Drue Smith was a journalist of many firsts, which made her a pioneer among women in the profession. First a feature writer for the Chattanooga News Free Press, she later switched to the job of "Society Editor" at the Chattanooga Times. She would live to see the two newspapers merge under the Chattanooga Times Free Press nameplate in 2001. Drue switched to radio and hosted shows on WAPO, WDOD and later WDEF, where she was public affairs director. The day in 1954 that WDEF-TV signed on the air so did she with "Drue's Party Line." She came to Nashville to work in communications for Gov. Frank Clement, leaving that job to covered political news for United Press International, WLAC Radio, the Tennessee Radio Network, WVOL Radio and multiple Nashville community newspapers. The American Women in Radio and TV named her their Broadcaster of the Year at their convention in Las Vegas. The Tennessee House and Senate named her her the 133rd (honorary) member of the General Assembly. The Tennessee Broadcasters' Association made her a life member. Gov. Don Sundquist hosted a reception for her at the Executive Residence attended by former governors living at the time. She was the first woman to cover politics fulltime at the Capitol, was the first woman chair of the Capitol Hill Press Corps, the first woman inducted into the local Society of Professional Journalists (Sigma Delta Chi) chapter, and became its first woman president. She raised thousands of dollars for college journalism scholarships through selling tickets to the Nashville Gridiron Show. The SPJ/Drue Smith scholarship is still awarded annually by the Community Foundation. Veteran Capitol Hill reporters remember for her trademark, sound-bite grabbing strategy at the end of all gubernatorial press conferences: "Governor, what is the bottom line?"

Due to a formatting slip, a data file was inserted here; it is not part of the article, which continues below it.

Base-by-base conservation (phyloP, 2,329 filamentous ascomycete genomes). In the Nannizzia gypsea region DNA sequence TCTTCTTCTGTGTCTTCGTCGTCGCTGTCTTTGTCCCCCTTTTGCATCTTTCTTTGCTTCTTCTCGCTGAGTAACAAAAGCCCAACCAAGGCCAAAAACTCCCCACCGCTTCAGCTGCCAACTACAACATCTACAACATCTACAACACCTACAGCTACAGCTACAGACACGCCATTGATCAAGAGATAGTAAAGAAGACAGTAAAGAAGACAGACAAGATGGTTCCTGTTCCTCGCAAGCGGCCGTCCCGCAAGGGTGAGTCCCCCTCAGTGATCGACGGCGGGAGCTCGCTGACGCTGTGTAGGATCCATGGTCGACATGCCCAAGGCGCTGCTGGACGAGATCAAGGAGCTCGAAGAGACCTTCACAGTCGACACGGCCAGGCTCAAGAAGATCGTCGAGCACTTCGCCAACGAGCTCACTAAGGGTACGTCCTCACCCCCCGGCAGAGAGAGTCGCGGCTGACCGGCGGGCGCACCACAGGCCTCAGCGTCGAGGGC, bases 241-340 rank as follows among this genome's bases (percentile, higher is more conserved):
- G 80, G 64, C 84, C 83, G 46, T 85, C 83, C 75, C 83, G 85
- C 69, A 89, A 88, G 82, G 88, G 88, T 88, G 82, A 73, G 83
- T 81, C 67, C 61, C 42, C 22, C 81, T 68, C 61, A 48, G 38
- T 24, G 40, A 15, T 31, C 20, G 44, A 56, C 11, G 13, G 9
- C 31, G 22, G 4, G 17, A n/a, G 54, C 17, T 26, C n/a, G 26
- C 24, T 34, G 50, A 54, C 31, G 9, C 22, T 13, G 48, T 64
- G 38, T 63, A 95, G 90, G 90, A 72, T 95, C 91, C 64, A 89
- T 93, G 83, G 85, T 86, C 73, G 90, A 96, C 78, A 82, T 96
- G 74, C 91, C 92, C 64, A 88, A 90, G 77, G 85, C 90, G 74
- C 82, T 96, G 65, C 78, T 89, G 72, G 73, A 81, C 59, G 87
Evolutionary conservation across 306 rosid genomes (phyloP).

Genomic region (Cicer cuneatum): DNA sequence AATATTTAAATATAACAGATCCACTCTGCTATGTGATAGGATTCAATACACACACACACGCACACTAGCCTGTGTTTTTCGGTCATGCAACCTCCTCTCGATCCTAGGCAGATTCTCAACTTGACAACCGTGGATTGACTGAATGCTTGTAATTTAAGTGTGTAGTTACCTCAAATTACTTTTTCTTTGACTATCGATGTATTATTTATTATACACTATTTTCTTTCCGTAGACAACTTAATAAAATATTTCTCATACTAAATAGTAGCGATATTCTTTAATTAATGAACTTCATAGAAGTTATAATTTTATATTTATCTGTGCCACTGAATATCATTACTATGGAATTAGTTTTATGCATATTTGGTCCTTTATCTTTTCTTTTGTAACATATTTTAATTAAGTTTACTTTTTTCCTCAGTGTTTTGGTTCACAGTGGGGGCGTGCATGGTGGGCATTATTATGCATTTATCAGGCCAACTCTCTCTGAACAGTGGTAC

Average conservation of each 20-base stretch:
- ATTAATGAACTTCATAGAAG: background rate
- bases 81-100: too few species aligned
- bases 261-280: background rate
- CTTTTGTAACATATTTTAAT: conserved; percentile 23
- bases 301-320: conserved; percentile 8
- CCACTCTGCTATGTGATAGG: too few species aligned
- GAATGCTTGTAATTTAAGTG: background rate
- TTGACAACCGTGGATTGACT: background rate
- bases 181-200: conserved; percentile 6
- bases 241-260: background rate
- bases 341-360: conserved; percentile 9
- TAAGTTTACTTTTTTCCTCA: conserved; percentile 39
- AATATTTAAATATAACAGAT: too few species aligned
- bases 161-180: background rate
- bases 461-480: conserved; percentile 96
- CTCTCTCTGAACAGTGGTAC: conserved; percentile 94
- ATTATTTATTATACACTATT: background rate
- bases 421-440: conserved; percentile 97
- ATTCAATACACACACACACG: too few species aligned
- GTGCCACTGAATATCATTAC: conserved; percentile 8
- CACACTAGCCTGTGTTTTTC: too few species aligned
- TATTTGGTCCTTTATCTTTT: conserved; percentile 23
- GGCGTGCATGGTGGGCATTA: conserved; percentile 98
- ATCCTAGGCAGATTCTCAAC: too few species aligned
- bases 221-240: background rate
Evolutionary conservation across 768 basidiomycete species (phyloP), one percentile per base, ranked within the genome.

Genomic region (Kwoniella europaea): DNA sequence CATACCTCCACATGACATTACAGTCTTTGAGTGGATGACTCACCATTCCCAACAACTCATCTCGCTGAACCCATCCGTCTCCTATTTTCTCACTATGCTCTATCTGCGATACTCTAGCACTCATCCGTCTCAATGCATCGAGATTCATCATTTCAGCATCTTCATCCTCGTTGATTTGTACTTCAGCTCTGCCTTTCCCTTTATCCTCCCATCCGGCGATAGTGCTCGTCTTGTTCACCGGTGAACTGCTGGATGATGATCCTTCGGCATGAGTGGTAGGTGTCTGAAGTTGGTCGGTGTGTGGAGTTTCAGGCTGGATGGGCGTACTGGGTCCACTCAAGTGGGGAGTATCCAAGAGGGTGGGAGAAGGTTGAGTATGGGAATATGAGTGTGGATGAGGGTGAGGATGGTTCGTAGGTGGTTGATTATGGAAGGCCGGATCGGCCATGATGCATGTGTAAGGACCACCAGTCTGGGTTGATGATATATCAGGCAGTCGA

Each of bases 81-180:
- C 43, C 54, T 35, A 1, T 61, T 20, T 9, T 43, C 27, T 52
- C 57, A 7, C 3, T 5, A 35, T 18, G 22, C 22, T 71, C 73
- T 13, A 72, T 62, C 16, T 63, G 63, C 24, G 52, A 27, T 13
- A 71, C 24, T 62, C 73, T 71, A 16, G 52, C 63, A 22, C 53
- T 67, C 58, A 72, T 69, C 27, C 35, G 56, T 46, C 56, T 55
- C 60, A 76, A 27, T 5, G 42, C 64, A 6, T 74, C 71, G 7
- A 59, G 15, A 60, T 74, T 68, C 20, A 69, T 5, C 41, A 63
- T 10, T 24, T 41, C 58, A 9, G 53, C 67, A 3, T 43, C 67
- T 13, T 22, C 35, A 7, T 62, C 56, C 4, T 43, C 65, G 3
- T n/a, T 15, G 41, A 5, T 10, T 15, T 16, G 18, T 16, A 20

The TJHOF is an independent partner with MTSU's College of Mass Communication, which houses the hall in its Center for Innovation in Media inside the Bragg Mass Communication Building on the MTSU campus.
The Hall of Fame's bylaws note that its inductees represent "those who have made significant and substantial contributions to the journalism profession." Honorees may be living or deceased, native Tennesseans who spent much of their career in state or out of state, or non-natives who spent a substantial part of their career in Tennessee.
Inductees can include reporters, writers, editors, publishers, news directors and other managers, as well as those who have excelled in advertising or public relations and journalism, advertising and PR education.